Friday, 17 August 2012

Mr Blake steps up to the ashtray by James Leavey

There I was, swapping tales of old smoker-friendly Dublin with some eminent cigar comrades in an Irish smokeasy tucked away somewhere, the whereabouts of which I will tell you not.

Some of you unsainted sinners will, no doubt, know of similar havens.

This is a place where alternatively oxygenated persons step up to an anonymous door a nicotine companion has recommended, and knock three times.

Then the little hatch in the door opens and a voice deepened by decades of smoking intones, 'Yes?'

While this little bit of play acting is going on you get the first sniff of fine cigars gently wafting through the aperture.

'I'm a dedicated friend of St Nicotine and promise, hand on humidor, to ignite the brain of every anti-smoking pillock I meet who tells me I cannot enjoy something that I can still buy, legally, in Eire, and elsewheir.'

A moment passes and the door creaks open.  'Enter, friend of St Nicotine,' says the Galway giant whose eyes are carefully checking left and right in case some anti-smoking nutter decides to break in and berate all the sinners safely ensconced inside, where they're happily sipping fine booze, enjoying the craic, and dropping premium ash in the ashtrays.

By the way, if you're one of those anti-smoking puritanical zealots given to raging against the light of a cigar smoker's match, may I suggest that you never ever try to enter a smokeasy or any other smokers' refuge, for you risk your life and limbs – especially your balls, which we'll toast over the ashtray.

Getting back to the comrade's conversation, we were talking about great writers, most of whom, we all agreed, were either Irish or of Irish descent.  Naturally, most of them were also smokers for the spark of the fire that lit their tobacco often served to ignite their genius.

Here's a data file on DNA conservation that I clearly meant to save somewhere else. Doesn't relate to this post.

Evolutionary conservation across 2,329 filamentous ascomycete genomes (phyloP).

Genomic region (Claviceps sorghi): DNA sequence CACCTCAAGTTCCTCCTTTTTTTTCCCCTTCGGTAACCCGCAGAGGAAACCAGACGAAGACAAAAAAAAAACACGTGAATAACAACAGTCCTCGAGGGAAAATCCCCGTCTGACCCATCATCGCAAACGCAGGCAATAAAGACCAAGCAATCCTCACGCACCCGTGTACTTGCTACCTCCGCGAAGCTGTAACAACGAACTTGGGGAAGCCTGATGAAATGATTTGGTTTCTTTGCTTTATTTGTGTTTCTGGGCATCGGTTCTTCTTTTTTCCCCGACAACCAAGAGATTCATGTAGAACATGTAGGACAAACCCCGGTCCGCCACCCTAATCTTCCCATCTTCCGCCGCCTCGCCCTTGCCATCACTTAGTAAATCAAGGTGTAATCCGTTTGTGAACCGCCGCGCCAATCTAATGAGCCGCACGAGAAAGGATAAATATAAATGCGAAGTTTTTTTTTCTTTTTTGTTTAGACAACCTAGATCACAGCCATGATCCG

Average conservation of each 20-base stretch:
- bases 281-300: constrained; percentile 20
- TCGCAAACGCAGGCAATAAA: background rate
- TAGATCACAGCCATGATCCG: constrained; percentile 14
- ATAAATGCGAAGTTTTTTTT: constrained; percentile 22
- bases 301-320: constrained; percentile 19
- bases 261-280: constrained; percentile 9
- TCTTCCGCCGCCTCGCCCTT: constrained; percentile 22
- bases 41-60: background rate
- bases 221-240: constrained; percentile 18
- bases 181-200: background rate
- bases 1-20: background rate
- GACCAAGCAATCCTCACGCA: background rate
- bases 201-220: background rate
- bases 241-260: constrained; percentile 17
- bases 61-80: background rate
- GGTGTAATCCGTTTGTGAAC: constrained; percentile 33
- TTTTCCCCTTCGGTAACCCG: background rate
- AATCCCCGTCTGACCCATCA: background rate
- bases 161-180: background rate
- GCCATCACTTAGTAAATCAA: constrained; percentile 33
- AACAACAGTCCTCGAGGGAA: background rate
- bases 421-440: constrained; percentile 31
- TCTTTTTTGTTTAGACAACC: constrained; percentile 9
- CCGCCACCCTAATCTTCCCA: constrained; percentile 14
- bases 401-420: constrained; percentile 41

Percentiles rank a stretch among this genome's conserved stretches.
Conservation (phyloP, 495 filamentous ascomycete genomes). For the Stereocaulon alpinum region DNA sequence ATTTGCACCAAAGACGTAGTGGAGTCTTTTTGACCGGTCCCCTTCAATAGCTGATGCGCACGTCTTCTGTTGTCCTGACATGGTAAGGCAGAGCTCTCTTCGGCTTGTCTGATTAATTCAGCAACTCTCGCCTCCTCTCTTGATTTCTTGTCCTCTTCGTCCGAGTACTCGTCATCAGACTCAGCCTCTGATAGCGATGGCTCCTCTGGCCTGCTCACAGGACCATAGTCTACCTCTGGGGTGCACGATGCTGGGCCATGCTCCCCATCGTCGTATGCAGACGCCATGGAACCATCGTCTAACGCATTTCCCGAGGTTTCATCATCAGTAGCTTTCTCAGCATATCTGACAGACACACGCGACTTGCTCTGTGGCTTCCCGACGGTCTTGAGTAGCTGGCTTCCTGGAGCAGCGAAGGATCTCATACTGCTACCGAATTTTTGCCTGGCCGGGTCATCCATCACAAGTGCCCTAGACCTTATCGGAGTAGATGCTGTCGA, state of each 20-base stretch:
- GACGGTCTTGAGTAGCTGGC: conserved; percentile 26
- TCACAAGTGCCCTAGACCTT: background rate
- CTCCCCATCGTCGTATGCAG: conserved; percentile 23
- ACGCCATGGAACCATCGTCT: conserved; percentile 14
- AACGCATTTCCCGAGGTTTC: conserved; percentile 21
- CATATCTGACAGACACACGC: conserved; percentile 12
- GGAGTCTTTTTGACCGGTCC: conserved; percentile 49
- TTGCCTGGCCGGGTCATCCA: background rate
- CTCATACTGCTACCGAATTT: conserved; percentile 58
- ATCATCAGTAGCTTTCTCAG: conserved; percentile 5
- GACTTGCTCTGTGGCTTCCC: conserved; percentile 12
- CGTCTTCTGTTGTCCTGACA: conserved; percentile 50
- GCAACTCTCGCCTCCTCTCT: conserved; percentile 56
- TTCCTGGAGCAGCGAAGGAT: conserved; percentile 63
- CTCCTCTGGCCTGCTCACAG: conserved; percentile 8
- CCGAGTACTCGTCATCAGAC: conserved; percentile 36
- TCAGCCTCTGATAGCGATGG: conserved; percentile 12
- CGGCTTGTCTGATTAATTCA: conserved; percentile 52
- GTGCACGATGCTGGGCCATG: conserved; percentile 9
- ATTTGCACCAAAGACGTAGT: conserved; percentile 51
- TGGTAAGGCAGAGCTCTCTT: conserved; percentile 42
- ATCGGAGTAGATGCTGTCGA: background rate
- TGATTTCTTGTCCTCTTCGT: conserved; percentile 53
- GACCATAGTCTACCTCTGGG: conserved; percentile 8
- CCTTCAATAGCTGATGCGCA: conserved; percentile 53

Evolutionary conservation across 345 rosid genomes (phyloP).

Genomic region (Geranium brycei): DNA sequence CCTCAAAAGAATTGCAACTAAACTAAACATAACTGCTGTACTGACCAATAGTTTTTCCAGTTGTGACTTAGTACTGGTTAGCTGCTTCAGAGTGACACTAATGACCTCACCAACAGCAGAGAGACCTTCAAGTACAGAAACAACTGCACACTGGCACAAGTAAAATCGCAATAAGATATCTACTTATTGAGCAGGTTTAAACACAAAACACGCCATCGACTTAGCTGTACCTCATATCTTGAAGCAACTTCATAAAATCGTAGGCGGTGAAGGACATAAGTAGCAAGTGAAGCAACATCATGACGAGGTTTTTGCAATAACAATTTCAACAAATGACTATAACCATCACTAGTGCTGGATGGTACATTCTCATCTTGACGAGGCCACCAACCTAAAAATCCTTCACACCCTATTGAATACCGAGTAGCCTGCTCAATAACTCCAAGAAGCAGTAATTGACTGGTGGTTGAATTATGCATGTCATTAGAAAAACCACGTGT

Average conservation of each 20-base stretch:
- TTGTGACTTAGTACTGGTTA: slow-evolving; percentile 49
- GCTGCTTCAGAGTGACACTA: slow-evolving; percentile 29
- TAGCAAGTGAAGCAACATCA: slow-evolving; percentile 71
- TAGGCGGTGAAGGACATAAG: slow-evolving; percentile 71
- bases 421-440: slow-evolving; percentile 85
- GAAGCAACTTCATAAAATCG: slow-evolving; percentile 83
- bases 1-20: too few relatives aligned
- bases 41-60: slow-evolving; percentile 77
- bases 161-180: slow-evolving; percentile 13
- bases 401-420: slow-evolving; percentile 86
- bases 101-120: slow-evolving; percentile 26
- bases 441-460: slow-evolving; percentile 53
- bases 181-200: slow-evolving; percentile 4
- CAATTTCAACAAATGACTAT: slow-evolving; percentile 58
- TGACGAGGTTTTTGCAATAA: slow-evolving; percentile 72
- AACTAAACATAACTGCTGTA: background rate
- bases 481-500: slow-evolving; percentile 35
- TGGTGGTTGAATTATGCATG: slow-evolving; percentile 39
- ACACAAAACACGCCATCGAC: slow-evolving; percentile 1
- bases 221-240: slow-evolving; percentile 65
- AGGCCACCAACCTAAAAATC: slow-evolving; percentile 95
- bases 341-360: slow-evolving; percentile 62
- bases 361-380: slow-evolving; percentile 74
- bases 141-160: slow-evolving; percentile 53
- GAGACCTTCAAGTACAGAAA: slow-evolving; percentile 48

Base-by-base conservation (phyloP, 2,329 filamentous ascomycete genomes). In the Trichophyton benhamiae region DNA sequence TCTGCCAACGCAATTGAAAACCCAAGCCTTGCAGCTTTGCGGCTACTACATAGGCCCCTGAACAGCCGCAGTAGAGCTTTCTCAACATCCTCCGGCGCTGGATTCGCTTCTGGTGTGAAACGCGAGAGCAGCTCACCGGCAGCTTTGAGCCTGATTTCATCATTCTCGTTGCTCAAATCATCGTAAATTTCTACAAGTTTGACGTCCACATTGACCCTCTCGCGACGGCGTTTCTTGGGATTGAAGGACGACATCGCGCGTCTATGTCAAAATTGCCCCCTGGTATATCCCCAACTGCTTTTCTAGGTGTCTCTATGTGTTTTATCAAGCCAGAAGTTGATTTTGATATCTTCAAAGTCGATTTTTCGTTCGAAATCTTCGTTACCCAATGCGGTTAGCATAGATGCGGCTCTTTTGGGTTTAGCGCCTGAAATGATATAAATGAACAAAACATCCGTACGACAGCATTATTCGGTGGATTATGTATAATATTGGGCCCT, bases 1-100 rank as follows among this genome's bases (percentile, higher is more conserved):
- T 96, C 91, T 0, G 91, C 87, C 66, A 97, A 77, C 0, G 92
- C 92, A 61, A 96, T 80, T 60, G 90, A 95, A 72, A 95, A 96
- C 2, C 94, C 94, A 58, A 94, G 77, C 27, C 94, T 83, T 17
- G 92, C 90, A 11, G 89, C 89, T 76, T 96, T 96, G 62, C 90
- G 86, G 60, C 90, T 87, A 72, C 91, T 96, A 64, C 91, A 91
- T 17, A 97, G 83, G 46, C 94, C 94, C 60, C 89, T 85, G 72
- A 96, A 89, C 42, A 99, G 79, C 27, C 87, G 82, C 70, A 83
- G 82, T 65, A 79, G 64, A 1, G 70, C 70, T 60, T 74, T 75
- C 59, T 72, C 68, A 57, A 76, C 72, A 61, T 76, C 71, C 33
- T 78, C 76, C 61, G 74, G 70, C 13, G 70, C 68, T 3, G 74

'But,' I exhaled through of a cloud of smoke from my The Grafton robusto, which was burning and smoking well, 'I suppose we should allow, with our arms twisted up our back perhaps, that merit has also been shown by the occasional English writer, such as William Blake.'

There was a universal gasp and quick reigniting and inhaling of several cigars.

'Jaysus!' exhaled one comrade.

'For God's sake, man!' exhaled another.

'Come, come, comrades,' I said gently and reassuringly, 'any man who can write “The Goddess Fortune is the devil's servant, ready to kiss anyone's arse” has got to be worth including in our pantheon of prime particularists.'

'Ah go on with you, Seamus, you mad bugger,” came a voice beyond the third ashtray.

'Now look here, comrades, I'm being serious, for once.' I replied.

'There's always a first time...' said a fourth comrade, a cigar-totin' Yank who had recently moved to Dublin from across the water - London.

'That may be,' I said, 'but we are talking about a visionary poet, social critic of his time, one of the key people responsible for the birth of Romantic Poetry, and prophet of things to come.

'Blake was born in England in 1757 and by the time he died in 1827, was considered one of the greatest and most influential contributors to the English language.

'This is the man who wrote “Without contraries there is no progression.  Attraction and repulsion, reason and energy, love and hate, are necessary to human existence.”

'Can't you see?  Blake summed up the need for smokers and, I hate to say it, non-smokers to co-exist. We're two necessary halves of the same coin – mankind. This is something the fanatical anti's should consider, even if I have to beat it into them with a pickaxe handle.  The same goes for the rest of you.'

I took a long slow drag on the robusto and then very slowly exhaled, 'And, despite his protestations to the contrary, I believe William Blake may have been a secret smoker.'

The room went silent.  Several glasses of The Wild Geese whisky were emptied and the smoke from fine Nicaraguan and Cuban cigars exhaled.  Then the comrades sat up and cried, in unison, 'Well, why didn't you fucking say so in the first fucking place!'


Saturday, 11 August 2012

I can't leave those Ramon Alone

Greetings my fellow cigar connoisseurs,